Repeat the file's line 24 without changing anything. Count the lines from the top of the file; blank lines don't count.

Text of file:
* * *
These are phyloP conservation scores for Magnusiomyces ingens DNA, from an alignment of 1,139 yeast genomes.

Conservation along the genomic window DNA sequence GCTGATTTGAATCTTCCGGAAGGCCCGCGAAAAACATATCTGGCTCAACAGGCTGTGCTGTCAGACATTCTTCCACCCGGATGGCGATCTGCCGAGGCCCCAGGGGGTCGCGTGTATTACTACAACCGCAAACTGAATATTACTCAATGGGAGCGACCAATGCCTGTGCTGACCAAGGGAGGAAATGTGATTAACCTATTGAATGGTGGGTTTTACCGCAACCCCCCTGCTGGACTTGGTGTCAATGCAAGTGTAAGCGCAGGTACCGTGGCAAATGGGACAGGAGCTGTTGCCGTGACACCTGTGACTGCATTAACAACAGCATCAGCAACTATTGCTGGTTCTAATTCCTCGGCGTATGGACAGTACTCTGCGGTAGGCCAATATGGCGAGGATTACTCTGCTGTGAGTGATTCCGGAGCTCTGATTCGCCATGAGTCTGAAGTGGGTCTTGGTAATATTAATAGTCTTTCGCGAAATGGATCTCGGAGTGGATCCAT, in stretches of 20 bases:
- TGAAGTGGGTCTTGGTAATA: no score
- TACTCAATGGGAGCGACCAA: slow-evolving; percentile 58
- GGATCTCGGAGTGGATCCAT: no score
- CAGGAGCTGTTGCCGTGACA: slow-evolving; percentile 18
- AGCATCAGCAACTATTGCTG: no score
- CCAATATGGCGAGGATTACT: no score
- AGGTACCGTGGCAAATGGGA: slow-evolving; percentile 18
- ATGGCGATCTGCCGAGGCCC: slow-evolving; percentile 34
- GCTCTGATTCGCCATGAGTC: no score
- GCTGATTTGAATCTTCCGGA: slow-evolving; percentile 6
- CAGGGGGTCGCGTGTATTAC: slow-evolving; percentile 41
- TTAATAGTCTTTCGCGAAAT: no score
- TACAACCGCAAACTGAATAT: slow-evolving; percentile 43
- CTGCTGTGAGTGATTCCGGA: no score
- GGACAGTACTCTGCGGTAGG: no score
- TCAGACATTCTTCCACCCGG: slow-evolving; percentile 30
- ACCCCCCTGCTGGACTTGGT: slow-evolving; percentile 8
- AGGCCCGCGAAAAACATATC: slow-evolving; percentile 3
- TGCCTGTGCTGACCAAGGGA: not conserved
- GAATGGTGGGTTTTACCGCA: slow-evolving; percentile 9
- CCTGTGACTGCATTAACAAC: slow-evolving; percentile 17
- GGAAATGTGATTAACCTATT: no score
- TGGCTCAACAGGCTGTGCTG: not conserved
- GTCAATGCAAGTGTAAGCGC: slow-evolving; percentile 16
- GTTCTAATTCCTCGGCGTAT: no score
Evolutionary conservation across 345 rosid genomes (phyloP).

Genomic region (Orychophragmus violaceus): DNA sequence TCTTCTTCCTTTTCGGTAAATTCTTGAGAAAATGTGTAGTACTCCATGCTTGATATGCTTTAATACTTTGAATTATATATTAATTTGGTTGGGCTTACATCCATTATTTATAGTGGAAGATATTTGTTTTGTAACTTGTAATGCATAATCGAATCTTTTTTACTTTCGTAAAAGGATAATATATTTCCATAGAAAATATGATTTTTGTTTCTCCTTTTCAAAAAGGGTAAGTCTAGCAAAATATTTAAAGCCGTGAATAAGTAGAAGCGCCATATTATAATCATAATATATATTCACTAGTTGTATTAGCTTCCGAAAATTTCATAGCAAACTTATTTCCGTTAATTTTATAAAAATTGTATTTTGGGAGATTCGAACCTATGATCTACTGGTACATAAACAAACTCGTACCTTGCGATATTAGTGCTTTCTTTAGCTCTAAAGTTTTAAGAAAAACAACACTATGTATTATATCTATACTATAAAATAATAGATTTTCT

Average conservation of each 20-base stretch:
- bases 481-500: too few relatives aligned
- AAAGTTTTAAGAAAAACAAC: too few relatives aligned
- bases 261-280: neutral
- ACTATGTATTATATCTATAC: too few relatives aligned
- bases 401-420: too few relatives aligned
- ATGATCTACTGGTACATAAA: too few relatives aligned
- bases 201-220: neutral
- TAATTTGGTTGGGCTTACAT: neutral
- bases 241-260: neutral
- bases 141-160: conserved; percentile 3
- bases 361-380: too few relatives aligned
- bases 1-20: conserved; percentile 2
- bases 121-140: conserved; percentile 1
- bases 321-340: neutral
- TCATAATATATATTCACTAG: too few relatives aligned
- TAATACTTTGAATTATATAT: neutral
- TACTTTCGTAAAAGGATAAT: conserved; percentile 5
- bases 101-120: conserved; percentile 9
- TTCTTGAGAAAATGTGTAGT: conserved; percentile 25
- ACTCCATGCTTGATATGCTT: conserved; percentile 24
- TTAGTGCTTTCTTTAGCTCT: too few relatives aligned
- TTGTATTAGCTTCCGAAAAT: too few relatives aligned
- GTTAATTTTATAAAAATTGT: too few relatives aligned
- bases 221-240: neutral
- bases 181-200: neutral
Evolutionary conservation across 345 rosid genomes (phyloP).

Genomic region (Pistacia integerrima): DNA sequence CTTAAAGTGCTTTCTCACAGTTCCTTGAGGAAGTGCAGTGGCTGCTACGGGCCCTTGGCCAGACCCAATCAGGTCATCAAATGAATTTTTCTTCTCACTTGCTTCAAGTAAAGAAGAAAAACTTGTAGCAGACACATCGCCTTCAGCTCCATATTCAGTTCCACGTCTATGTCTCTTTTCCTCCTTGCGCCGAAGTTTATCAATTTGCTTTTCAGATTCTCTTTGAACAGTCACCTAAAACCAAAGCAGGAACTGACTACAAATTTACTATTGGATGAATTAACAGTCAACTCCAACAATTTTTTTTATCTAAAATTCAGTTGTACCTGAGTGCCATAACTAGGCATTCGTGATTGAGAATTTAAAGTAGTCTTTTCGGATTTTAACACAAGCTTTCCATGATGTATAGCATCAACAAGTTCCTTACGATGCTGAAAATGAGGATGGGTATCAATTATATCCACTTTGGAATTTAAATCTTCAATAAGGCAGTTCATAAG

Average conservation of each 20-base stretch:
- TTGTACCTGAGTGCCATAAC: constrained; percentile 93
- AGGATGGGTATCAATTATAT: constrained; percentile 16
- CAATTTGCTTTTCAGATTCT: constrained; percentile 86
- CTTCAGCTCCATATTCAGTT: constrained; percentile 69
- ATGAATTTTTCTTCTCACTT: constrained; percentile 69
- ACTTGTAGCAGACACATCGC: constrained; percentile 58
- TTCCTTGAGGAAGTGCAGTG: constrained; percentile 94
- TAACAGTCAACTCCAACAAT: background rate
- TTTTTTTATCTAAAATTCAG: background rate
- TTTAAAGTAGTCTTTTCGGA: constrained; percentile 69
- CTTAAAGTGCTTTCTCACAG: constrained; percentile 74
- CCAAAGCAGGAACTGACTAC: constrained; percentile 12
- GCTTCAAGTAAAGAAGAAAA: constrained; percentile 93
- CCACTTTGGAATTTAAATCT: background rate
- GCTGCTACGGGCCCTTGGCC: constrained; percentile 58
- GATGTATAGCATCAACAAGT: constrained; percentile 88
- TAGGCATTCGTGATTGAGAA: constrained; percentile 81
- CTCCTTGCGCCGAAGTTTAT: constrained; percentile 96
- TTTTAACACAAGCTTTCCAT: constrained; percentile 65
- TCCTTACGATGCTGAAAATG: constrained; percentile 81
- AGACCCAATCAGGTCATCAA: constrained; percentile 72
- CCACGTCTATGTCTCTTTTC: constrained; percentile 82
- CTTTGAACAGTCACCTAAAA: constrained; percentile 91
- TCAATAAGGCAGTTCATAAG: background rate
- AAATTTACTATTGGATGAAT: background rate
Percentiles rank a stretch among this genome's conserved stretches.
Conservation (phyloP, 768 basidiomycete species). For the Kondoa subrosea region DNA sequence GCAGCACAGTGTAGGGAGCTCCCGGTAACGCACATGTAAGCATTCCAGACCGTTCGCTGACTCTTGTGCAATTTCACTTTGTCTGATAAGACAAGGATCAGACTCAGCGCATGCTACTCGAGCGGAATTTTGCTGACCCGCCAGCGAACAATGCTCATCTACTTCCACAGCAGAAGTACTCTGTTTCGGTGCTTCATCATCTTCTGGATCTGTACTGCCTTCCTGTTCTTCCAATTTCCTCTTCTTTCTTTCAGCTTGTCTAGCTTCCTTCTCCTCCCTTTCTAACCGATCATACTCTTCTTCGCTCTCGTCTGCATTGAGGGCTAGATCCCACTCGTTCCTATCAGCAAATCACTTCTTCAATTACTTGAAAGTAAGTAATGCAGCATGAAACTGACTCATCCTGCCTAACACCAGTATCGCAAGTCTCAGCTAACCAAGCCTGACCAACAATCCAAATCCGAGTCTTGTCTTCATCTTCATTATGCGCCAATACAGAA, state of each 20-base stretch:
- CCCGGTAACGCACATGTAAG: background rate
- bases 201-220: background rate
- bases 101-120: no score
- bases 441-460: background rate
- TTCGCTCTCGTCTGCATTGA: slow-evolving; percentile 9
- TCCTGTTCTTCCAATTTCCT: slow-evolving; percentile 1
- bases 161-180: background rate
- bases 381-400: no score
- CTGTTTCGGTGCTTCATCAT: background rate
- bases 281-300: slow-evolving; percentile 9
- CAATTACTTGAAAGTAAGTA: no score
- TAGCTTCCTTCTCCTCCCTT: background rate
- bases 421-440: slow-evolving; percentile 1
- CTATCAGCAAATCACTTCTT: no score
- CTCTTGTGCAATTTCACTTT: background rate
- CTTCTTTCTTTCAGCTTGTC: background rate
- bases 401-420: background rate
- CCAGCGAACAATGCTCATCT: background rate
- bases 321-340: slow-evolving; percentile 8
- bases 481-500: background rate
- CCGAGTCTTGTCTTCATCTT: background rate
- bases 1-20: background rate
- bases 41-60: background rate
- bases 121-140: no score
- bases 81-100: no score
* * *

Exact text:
- GGAAATGTGATTAACCTATT: no score